Snapping photos of the people and things around us is a great way for a young child to learn. Cameras can foster creativity, promote attention and concentration, and provide a vehicle for learning more about science and even developing language when used for specific activities. On the other hand, they can just be fun as well.

The question for many parents is at what age should I give my child a camera? The answer is two part. First, it depends on the child and second, it depends on what type of camera you're talking about.

A preschool child who is capable of caring for their toys and belongings with care and is able to focus attention for more than a minute or two is certainly capable of handling the kids cameras that are designed with a sturdy build, sure grip, and only basic functions. They are affordable so that if they do get broken, it won't be a disaster. Of course these cameras won't turn out the highest quality photos but they are often adequate for the youngest kids although many kids beyond 5 years of age would probably want something more mature.

Disposable cameras can be appropriate for kids as well. They are affordable, simple, and don't have the "baby" look of the cameras described above. Some preschoolers can handle them but certainly you wouldn't want to hand one to a child who might place small objects in their mouth. These cameras are much more fragile but produce much better pictures. A child might be ready to use one by the age of 4 but other kids might need to be a bit older.

The age at which a child can handle a traditional point and shoot camera still depends upon their level of maturity and experience with cameras. Allowing your child to handle one with supervision will certainly give you a good idea if they are ready. Providing them with a hand-me down or one of the many digital cameras under $100 that are available might be a good start. The first camera can be simple but certainly having a flash for indoor shots as well as zoom and a macro mode for getting some different types of shots are important. Keeping the cost down will minimze the loss if the camera is broken or lost, but will also allow you to justify the expense if your child want's an upgrade in a couple years if their interest in photography takes off.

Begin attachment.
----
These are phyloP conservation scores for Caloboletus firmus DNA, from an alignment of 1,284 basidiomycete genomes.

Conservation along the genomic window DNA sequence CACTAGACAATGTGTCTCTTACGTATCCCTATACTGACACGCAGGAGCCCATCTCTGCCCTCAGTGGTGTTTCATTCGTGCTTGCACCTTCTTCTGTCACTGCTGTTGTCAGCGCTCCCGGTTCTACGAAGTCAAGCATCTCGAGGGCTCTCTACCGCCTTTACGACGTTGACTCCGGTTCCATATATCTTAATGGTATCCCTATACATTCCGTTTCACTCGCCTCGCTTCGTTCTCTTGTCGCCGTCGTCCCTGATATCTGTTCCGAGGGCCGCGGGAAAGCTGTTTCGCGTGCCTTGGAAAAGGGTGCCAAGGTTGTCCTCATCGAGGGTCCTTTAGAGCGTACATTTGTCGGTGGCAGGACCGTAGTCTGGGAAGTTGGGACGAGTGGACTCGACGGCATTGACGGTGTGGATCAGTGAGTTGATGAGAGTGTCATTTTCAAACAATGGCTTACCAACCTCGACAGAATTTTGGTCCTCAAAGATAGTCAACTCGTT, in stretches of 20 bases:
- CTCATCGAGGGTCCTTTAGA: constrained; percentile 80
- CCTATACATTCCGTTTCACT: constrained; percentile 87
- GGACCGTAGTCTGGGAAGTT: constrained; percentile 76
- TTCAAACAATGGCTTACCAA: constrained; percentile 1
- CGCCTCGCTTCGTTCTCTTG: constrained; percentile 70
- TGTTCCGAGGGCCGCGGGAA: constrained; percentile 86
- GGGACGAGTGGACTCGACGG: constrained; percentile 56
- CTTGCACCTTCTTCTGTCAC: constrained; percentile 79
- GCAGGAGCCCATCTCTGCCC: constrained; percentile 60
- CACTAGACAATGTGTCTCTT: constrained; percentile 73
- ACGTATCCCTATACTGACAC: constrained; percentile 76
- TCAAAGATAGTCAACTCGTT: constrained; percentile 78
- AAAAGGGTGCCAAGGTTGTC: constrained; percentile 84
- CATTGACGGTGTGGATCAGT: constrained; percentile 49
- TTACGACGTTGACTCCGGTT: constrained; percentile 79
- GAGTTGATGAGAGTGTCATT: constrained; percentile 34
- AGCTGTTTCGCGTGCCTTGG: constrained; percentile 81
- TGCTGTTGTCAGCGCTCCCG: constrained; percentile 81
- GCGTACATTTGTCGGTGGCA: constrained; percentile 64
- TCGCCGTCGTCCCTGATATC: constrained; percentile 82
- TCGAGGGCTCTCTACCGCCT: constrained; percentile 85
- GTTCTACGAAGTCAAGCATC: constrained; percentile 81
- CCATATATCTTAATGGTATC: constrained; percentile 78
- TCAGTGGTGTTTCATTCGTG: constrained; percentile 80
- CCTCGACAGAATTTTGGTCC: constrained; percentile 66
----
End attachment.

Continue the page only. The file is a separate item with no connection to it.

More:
School age kids will benefit from learning responsibility in caring for their camera and enjoy downloading, editing, printing, and sharing their photos online. By the tween and teenage years, any camera is appropriate depending upon the interest level of the kid. Basic point and shoots are fine for most kids this age, but some are more enthusiastic and even digital SLR cameras can be approriate for them in these instances. Of course many kids love sharing things online and shooting video, so cameras that provide easy sharing features and good video are sometimes high on their list.